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Unstandardized Admissions

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In 2019, a high school student checking off the list of requirements for their college application may have needed to sharpen their number two pencils in preparation for the SAT.

Three pandemic-defined years later, colleges across the United States are reconsidering their longstanding standardized testing requirements.

Harvard — alongside many of its peer institutions — lifted its undergraduate testing requirements for the duration of the pandemic, and the College announced last December that it will extend its test-optional policy for at least the next four years.

Graduate schools are taking a similar route.

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At Harvard’s Graduate School of Arts and Sciences, just 24 of 76 degree programs required applicants in 2021 to submit scores for the GRE — the standardized test that has historically been required by graduate schools.

Many programs within the University’s other graduate schools — including the Harvard Divinity School, Harvard Graduate School of Education, and the Harvard School of Public Health — have also removed their GRE requirement for the upcoming application cycle.

As graduate schools ponder the future of standardized testing in their admissions process, some students, administrators, and higher education experts argue that testing requirements impose financial and logistical hurdles that limit the diversity of applicant pools.

“It’s been proven that relaxing the test requirement removes a barrier [and] increases applications from underrepresented students, and that’s a good thing,” Jay Rosner, an admissions test expert, said. “What remains to be seen is things like how long test-optional lasts — how long test-free lasts.”

‘A Richer Dataset’

At GSAS, the shift away from standardized testing began when the school removed its GRE general exam requirement in the spring of 2017.

GSAS spokesperson Ann Hall wrote in an email that the school made the change following an inquiry from the Astronomy department “about the validity of the GRE General Test as a tool for measuring PhD student success.”

The decision allowed each department to decide whether it would require or allow applicants to submit GRE scores. Previously, applicants to any degree program were required to submit GRE general exam scores, while subject test requirements varied by program.

The Astronomy department subsequently lifted its testing requirement, becoming the first Harvard department to do so. Since the 2018-2019 admissions cycle, the department has not accepted GRE general exam scores.

David B. Charbonneau, who serves as the department’s chair of admissions, said concerns about the high cost of the exam and the ability of international applicants to access tests played a role in the decision to eliminate the requirement.

“If you know only someone’s test score, the thing you can best predict actually is their race and gender,” he said. “Since we can just ask people about that without charging them any money, we thought there was no need to do that.”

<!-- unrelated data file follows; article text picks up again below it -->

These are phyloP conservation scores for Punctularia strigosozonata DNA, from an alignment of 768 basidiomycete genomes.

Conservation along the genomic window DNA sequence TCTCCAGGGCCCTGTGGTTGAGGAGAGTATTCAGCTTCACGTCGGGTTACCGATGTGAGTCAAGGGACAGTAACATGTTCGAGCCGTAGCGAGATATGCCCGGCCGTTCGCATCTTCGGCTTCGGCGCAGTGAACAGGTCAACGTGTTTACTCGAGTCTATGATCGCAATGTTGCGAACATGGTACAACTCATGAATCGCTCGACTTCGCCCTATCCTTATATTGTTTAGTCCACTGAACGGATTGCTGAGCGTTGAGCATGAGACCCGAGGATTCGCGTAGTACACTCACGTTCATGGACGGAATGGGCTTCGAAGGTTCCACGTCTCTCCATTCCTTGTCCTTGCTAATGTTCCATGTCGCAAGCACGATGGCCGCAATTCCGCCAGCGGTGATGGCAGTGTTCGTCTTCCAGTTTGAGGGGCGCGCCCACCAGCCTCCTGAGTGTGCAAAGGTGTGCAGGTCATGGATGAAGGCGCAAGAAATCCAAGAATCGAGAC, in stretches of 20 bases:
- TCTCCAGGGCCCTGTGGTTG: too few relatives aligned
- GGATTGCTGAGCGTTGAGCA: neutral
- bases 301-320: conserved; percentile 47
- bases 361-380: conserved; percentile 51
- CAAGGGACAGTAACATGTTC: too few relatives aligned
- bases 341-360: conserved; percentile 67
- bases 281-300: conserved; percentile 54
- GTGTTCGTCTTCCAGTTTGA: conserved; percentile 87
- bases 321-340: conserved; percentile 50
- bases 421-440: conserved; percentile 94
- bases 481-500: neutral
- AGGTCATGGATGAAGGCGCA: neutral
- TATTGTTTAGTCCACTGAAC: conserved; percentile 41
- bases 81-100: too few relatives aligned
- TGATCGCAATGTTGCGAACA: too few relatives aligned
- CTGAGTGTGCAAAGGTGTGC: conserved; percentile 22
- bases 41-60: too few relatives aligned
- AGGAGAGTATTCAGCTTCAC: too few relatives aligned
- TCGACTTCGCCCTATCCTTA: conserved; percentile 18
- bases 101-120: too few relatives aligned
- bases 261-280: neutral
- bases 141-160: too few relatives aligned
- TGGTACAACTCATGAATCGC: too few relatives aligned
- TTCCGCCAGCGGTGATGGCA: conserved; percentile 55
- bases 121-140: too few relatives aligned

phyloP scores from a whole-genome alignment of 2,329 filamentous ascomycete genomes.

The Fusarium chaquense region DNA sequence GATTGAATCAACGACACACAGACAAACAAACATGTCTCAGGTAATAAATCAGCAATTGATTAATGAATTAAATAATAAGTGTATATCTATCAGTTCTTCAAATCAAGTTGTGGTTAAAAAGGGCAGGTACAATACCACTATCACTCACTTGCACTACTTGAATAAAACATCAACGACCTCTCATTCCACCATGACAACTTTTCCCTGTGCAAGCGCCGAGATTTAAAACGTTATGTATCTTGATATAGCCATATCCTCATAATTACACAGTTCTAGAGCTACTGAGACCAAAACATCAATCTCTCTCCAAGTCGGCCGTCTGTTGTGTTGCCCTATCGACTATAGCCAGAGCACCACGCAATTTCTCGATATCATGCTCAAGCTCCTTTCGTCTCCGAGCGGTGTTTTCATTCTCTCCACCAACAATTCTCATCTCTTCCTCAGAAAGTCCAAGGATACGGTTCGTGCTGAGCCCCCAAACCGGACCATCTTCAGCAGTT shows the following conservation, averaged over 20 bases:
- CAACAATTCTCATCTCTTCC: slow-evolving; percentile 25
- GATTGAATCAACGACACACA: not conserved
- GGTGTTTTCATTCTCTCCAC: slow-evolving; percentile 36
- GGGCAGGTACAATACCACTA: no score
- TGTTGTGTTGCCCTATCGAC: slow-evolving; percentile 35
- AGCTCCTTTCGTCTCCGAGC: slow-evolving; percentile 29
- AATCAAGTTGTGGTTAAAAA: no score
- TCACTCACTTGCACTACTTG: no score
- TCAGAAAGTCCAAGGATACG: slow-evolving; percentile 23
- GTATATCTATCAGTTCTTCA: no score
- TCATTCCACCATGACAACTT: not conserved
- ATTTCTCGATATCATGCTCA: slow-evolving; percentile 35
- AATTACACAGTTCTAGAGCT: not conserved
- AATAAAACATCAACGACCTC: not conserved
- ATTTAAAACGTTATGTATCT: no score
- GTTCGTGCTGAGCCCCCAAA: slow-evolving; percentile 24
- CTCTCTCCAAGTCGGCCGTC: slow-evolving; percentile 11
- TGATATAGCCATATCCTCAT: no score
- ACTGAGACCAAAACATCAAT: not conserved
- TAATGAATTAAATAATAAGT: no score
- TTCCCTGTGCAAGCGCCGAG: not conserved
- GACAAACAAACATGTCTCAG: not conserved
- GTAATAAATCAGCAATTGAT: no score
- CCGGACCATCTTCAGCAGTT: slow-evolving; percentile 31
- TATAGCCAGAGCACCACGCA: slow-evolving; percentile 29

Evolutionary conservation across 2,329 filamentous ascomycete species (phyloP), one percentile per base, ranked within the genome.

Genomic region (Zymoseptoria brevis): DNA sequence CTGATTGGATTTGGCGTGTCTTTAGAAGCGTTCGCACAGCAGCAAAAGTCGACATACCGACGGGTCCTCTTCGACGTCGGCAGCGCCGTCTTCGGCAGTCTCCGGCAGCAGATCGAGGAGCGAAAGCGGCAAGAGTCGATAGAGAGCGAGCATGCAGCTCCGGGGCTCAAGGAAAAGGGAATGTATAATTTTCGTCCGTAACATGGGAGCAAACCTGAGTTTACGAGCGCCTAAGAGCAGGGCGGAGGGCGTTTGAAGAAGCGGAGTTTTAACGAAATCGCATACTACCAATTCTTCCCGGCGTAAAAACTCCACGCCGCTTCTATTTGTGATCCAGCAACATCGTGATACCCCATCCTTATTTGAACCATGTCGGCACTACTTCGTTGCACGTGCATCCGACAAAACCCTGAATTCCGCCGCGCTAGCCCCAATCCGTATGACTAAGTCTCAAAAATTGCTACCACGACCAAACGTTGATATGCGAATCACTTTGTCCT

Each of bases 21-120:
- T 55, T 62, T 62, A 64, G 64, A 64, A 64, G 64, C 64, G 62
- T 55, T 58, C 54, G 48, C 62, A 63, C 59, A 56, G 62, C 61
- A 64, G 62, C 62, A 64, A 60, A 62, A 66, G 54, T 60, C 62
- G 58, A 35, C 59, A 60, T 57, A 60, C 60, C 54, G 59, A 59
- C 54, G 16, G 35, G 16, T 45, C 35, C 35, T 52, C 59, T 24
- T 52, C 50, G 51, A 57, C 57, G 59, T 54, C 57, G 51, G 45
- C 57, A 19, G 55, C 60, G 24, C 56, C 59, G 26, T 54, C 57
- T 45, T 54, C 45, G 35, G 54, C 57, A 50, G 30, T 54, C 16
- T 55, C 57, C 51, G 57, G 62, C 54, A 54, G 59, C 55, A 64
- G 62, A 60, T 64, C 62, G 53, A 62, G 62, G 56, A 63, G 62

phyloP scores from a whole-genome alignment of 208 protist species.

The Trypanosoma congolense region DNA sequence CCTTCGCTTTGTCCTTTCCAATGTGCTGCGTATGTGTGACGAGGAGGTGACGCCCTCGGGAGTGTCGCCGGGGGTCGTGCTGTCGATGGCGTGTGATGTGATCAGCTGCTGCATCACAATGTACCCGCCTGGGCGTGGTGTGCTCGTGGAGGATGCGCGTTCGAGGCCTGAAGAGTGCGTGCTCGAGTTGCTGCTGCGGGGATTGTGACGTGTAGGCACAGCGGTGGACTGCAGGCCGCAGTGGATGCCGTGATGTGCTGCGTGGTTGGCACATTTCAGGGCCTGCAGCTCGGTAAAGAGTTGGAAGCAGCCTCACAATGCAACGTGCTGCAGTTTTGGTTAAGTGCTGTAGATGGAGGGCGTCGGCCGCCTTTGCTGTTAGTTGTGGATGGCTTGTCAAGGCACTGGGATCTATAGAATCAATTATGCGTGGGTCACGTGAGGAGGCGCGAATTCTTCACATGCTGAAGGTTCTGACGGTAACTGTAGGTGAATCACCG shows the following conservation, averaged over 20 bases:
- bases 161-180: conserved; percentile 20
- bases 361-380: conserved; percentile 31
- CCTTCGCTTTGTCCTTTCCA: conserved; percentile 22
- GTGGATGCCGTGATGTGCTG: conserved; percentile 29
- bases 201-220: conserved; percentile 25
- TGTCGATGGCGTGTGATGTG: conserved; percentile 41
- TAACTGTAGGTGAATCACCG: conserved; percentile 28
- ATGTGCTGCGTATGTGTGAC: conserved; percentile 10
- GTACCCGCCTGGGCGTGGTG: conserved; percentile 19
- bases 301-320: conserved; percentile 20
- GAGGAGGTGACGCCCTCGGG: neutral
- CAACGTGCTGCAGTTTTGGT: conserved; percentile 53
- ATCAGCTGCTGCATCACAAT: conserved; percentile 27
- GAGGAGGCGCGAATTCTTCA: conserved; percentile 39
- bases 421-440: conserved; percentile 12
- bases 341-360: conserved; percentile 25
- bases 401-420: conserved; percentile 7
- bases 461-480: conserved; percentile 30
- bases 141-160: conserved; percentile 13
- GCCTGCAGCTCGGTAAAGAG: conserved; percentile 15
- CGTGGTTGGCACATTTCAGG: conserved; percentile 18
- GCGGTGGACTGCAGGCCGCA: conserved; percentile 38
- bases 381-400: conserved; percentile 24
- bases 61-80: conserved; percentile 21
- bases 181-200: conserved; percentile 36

Charbonneau added that following the decision, the department saw a “statistically significant” increase in applications from underrepresented minority students in the United States, as well as female international students.

Some GSAS faculty involved in graduate admissions for their departments similarly said they believe the information they garner from GRE scores can be determined from other components of the application.

David F. Elmer, department chair for the Classics department, said the writing sample required by his department gives him “much more confidence” in a candidate’s analytical and writing skills than the GRE. The submission of GRE general scores will be optional for Classics Ph.D. applicants for the first time this fall, in what Elmer described as a “trial” run.

“We’re going to see how it goes, evaluating these applications just on the basis of other components,” Elmer said. “They require a lot more care and consideration, but in some ways, they’re also a richer dataset.”

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John A. Girash, director of graduate education at the School of Engineering and Applied Sciences, said undergraduate transcripts reveal “much more fine-grained information” about an applicant.

“The transcript tells us exactly what courses the applicant took and their grades,” Girash said. “The GRE doesn’t tell us that — if they get a low score, it tells us there’s something that they're missing, but it doesn’t tell us what.”

Since the Astronomy department led the shift away from standardized testing for Harvard’s graduate programs, several schools across the University have followed suit.

Currently, Harvard’s School of Public Health, School of Engineering and Applied Sciences, and Divinity School all do not require standardized test scores in applications to some master’s or Ph.D. programs. The GRE is optional for the HGSE’s master’s programs, but required for Ph.D. applicants.

Other schools at Harvard have moved to test-optional temporarily in light of the pandemic or have adopted varying standardized test policies by program.

The Rise of ‘GRExit’

As early as 2016, graduate programs nationwide began dropping GRE requirements, with the life sciences at the forefront of the movement. According to an analysis conducted by Science Magazine, 44 percent of molecular biology Ph.D. programs and approximately one-third of neuroscience and ecology programs stopped requiring GRE scores by 2018.

As part of a coalition nicknamed “GRExit,” scores of graduate students, activists, and professors from across the U.S. are pushing to eliminate GRE requirements.